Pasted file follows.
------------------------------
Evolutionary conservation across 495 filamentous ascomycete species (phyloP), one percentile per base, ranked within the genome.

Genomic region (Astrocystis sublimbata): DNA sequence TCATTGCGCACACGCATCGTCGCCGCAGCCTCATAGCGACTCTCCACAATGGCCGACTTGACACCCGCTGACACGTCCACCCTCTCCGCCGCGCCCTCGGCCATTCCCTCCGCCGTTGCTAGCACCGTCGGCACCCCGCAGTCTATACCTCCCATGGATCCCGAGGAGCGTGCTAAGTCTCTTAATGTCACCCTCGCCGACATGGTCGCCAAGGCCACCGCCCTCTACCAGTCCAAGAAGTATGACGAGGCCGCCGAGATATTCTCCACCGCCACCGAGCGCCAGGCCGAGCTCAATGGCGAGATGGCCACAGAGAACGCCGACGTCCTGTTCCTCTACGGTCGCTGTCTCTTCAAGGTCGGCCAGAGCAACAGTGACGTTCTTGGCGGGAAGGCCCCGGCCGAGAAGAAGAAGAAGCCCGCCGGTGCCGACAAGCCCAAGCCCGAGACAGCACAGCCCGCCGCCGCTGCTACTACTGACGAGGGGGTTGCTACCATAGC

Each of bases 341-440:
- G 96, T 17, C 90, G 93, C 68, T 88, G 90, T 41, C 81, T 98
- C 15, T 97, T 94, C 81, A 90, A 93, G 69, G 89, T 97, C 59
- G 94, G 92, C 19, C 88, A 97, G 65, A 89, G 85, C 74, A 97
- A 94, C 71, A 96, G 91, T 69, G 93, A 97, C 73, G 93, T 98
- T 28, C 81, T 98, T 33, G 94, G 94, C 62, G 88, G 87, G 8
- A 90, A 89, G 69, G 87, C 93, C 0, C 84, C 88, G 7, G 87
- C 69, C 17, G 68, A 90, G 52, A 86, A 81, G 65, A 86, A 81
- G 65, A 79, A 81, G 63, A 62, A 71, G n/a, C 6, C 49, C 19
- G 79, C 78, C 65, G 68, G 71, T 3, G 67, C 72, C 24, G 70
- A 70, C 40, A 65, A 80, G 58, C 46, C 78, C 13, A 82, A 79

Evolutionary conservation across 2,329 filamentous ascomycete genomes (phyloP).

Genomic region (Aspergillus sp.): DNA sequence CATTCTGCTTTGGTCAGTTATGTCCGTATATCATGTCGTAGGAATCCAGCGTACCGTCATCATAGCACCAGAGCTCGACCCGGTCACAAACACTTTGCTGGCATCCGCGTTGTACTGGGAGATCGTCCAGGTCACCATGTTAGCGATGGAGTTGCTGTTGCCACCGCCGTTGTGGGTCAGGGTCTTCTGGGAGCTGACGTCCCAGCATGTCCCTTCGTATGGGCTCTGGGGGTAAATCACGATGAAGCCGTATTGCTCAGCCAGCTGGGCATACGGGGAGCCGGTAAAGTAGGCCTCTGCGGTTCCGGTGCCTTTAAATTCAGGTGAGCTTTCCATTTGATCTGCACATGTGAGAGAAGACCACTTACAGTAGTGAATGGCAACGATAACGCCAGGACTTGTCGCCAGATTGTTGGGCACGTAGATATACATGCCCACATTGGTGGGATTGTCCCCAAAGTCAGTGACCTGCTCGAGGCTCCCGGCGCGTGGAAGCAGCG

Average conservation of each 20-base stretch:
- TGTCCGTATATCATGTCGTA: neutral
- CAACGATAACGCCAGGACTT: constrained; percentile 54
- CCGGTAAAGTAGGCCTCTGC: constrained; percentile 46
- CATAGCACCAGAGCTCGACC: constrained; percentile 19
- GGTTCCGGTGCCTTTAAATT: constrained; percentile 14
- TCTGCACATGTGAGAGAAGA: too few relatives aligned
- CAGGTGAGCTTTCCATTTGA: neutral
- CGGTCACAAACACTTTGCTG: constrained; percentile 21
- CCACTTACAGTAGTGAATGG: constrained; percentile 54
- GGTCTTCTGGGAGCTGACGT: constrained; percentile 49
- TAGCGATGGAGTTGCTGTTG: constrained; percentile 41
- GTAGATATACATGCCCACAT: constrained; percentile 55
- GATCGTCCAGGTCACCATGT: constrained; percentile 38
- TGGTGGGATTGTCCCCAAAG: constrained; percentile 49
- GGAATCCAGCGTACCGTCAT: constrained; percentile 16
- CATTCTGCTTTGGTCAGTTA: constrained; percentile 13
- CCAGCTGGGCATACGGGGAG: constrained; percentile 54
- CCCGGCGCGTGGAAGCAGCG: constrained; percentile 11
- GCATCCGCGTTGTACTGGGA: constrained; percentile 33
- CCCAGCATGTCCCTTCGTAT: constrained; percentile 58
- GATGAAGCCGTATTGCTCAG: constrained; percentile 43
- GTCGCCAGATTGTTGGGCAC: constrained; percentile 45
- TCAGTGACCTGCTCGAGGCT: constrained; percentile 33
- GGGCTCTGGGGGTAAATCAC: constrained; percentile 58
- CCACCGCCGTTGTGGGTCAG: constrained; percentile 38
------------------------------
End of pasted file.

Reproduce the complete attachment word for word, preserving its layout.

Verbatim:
Evolutionary conservation across 495 filamentous ascomycete species (phyloP), one percentile per base, ranked within the genome.

Genomic region (Astrocystis sublimbata): DNA sequence TCATTGCGCACACGCATCGTCGCCGCAGCCTCATAGCGACTCTCCACAATGGCCGACTTGACACCCGCTGACACGTCCACCCTCTCCGCCGCGCCCTCGGCCATTCCCTCCGCCGTTGCTAGCACCGTCGGCACCCCGCAGTCTATACCTCCCATGGATCCCGAGGAGCGTGCTAAGTCTCTTAATGTCACCCTCGCCGACATGGTCGCCAAGGCCACCGCCCTCTACCAGTCCAAGAAGTATGACGAGGCCGCCGAGATATTCTCCACCGCCACCGAGCGCCAGGCCGAGCTCAATGGCGAGATGGCCACAGAGAACGCCGACGTCCTGTTCCTCTACGGTCGCTGTCTCTTCAAGGTCGGCCAGAGCAACAGTGACGTTCTTGGCGGGAAGGCCCCGGCCGAGAAGAAGAAGAAGCCCGCCGGTGCCGACAAGCCCAAGCCCGAGACAGCACAGCCCGCCGCCGCTGCTACTACTGACGAGGGGGTTGCTACCATAGC

Each of bases 341-440:
- G 96, T 17, C 90, G 93, C 68, T 88, G 90, T 41, C 81, T 98
- C 15, T 97, T 94, C 81, A 90, A 93, G 69, G 89, T 97, C 59
- G 94, G 92, C 19, C 88, A 97, G 65, A 89, G 85, C 74, A 97
- A 94, C 71, A 96, G 91, T 69, G 93, A 97, C 73, G 93, T 98
- T 28, C 81, T 98, T 33, G 94, G 94, C 62, G 88, G 87, G 8
- A 90, A 89, G 69, G 87, C 93, C 0, C 84, C 88, G 7, G 87
- C 69, C 17, G 68, A 90, G 52, A 86, A 81, G 65, A 86, A 81
- G 65, A 79, A 81, G 63, A 62, A 71, G n/a, C 6, C 49, C 19
- G 79, C 78, C 65, G 68, G 71, T 3, G 67, C 72, C 24, G 70
- A 70, C 40, A 65, A 80, G 58, C 46, C 78, C 13, A 82, A 79

Evolutionary conservation across 2,329 filamentous ascomycete genomes (phyloP).

Genomic region (Aspergillus sp.): DNA sequence CATTCTGCTTTGGTCAGTTATGTCCGTATATCATGTCGTAGGAATCCAGCGTACCGTCATCATAGCACCAGAGCTCGACCCGGTCACAAACACTTTGCTGGCATCCGCGTTGTACTGGGAGATCGTCCAGGTCACCATGTTAGCGATGGAGTTGCTGTTGCCACCGCCGTTGTGGGTCAGGGTCTTCTGGGAGCTGACGTCCCAGCATGTCCCTTCGTATGGGCTCTGGGGGTAAATCACGATGAAGCCGTATTGCTCAGCCAGCTGGGCATACGGGGAGCCGGTAAAGTAGGCCTCTGCGGTTCCGGTGCCTTTAAATTCAGGTGAGCTTTCCATTTGATCTGCACATGTGAGAGAAGACCACTTACAGTAGTGAATGGCAACGATAACGCCAGGACTTGTCGCCAGATTGTTGGGCACGTAGATATACATGCCCACATTGGTGGGATTGTCCCCAAAGTCAGTGACCTGCTCGAGGCTCCCGGCGCGTGGAAGCAGCG

Average conservation of each 20-base stretch:
- TGTCCGTATATCATGTCGTA: neutral
- CAACGATAACGCCAGGACTT: constrained; percentile 54
- CCGGTAAAGTAGGCCTCTGC: constrained; percentile 46
- CATAGCACCAGAGCTCGACC: constrained; percentile 19
- GGTTCCGGTGCCTTTAAATT: constrained; percentile 14
- TCTGCACATGTGAGAGAAGA: too few relatives aligned
- CAGGTGAGCTTTCCATTTGA: neutral
- CGGTCACAAACACTTTGCTG: constrained; percentile 21
- CCACTTACAGTAGTGAATGG: constrained; percentile 54
- GGTCTTCTGGGAGCTGACGT: constrained; percentile 49
- TAGCGATGGAGTTGCTGTTG: constrained; percentile 41
- GTAGATATACATGCCCACAT: constrained; percentile 55
- GATCGTCCAGGTCACCATGT: constrained; percentile 38
- TGGTGGGATTGTCCCCAAAG: constrained; percentile 49
- GGAATCCAGCGTACCGTCAT: constrained; percentile 16
- CATTCTGCTTTGGTCAGTTA: constrained; percentile 13
- CCAGCTGGGCATACGGGGAG: constrained; percentile 54
- CCCGGCGCGTGGAAGCAGCG: constrained; percentile 11
- GCATCCGCGTTGTACTGGGA: constrained; percentile 33
- CCCAGCATGTCCCTTCGTAT: constrained; percentile 58
- GATGAAGCCGTATTGCTCAG: constrained; percentile 43
- GTCGCCAGATTGTTGGGCAC: constrained; percentile 45
- TCAGTGACCTGCTCGAGGCT: constrained; percentile 33
- GGGCTCTGGGGGTAAATCAC: constrained; percentile 58
- CCACCGCCGTTGTGGGTCAG: constrained; percentile 38